It’s hard to really knock “Hot Stove, Cool Music.” A benefit for worthy organizations…goodwill gestures…helping CHILDREN…

And THAT is the root of the problem, I realized last night as I stood within Paradise’s main room. I was suddenly convinced that everyone in the Boston scene who has ever written anything about Hot Stove was so afraid of knocking the event that they lied to me!

Those knock-wusses, all afraid of offending The Children! Well let me tell you, I am not afraid of being branded a Kiddie Hater. I know that I’m a good person. I believe The Children are our future and I am ready to let them lead the way, showing all the beauty they have inside.

But the show? Not so hot. The music? Not so cool. And while I otherwise might have just told you, dear readers, that I was disappointed by the gig, the utter lack of Hot Stove knocks and the fact that I felt duped made me angry.

And when I get angry, I snark.

I’m a girl who makes a decent number of trips up Commonwealth to hit up Paradise gigs. I knew, for instance, how nice it was to make the trip on a Sunday night and score free parking, instead of $8 (on a non-BU event night) or $25 (when BU has something going on at the Arena). I’ve seen some great shows at that place. My standards are high because I usually walk out of the venue shaking my head in dazed disbelief.

I’m also a Red Sox girl. I love the team, the players (most of them) and the basic notion behind all the good Red Sox-affiliated events do for the local community. So when I knew I’d be seeing the two entities fused together, coupled with all of the raving about how great these annual January nights are, I thought it was a no-brainer. I’d see Red Sox folks loosen up. I’d cheer. I’d hear good music. Peter Gammons would shred.

The last one happened, and that was pretty much it. So I’m left able to cross “Attend Hot Stove, Cool Music” off the list off things I wanted to do and am otherwise down $50 bucks. Which, for me, is a hefty sum of money to hand over for a concert.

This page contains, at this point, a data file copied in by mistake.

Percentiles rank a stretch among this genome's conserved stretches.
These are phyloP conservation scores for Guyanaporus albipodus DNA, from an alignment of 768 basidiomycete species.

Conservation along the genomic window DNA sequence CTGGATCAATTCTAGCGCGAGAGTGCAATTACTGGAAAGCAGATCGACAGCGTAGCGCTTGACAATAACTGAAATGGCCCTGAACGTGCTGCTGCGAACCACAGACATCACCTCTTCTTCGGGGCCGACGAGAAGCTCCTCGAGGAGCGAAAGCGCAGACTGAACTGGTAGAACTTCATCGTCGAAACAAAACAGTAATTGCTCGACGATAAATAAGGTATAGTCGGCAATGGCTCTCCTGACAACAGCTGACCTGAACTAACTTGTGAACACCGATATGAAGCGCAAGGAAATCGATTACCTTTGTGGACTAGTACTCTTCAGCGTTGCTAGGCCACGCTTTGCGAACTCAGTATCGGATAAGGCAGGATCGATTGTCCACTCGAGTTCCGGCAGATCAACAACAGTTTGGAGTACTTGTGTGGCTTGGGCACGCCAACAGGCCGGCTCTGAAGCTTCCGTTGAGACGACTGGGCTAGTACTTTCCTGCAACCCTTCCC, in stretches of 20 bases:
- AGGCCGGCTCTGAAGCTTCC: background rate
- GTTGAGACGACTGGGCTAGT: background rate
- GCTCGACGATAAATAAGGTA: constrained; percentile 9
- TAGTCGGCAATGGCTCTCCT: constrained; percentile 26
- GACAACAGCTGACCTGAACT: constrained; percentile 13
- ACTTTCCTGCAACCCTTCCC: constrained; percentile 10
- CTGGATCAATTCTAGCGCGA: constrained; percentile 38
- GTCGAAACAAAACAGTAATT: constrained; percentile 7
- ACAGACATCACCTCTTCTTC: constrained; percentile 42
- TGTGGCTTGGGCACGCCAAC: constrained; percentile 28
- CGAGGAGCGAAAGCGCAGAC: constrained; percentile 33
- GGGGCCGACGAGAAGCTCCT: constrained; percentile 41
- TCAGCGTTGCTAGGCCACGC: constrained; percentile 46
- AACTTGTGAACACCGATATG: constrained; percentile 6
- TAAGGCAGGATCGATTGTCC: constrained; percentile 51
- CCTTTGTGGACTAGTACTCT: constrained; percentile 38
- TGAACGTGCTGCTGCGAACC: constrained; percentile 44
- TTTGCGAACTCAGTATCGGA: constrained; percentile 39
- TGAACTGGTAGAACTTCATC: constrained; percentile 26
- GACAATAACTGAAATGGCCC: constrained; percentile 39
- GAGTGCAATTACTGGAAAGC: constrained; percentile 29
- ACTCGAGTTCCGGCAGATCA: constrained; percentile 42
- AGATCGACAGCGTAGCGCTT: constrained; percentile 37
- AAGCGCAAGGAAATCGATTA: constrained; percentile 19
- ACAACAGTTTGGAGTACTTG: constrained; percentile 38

Bitter? Moi? Well, I feel justified. While these shows are For A Good Cause, they are also supposed to Provide A Good Time. Are my standards too lofty? Have I attended too many memorable Paradise shows?

Is it just me?

I’ve heard some folks say today that the evening reflected the tried and true success of Hot Stove. The usual folks, the typical setup, the customary success.

But when a first-time HSCMer walks in and realizes everyone’s going through well-worn motions, that causes concern.

When I leave my front-row spot because my ears are being pierced by the lead guitarist in the second band, that results in temporary near-hearing loss and no idea of what the lead singer sounded like (note to said guitarist: TURN DOWN YOUR DAMN AXE.).

When Kay Hanley introduces another song with “And here’s another song I don’t know how to play,” that makes me roll my eyes.

When the only person who can make an opening — and final — bid of $5,000 for a chance to throw out an opening pitch (something I would seriously consider homicide — or at least, maiming* — to do) is MC Mike O’Malley, that makes me feel disconnected.

And when Theo Epstein comes off as bored and super-removed during his performance onstage, that elicits a sad sigh. (OK, no, that’s not entirely true. There’s a moment that such boredom comes off as brooding, and that makes me remember how incredibly hot a good brood can be. Sorry. Brains + Looks + Baseball Knowhow = Swoon.)

Props to Gammons for rocking. Kudos to Lenny DiNardo for making a cameo on rhythm guitar, clearly nervous but still willing. Applause to the Sox who had agreed to sign things for the silent auction, although DiNardo was the only one to show in person.

I wasn’t expecting the entire Sox starting lineup (whomever may happen to constitute that at the moment) to take the stage and jam**. I wasn’t waiting for Theo to crowdsurf. I did, however, think Sunday night would provide me the chance to see all the fun I’ve heard and read about for the six previous years. Sox and fans letting loose, everyone having a good time and some strong bands taking the stage.

C’mon, people: I took today off so I could be recovering from my first Hot Stove experience! I was dopey psyched — and I never allow myself to show my dopey excitement to people outside my inner circle!

Well.

The good news is that I contributed money to very worthy organizations, and I did so in a manner that reflects two of my strongest passions. I was able to applaud the basic concept. I got to take some fun photographs AND Theo and I shared a smile (*sigh*).

The bad news is that an event touted as the Hottest Event on the Red Sox/Music Calendar is severely over-hyped. For its seventh year, it seems Hot Stove is resting its laurels strictly on the fact that everyone will agree whatever they see is worth the price of admission.

After all, it IS for a good cause.

* KIDDING. Mostly.
** I was disappointed, though, to see that Pap had shown Saturday and not Sunday, the supposed Big Night.

Hanley Lenny, Gammons HSCM5 Peace Epsteins

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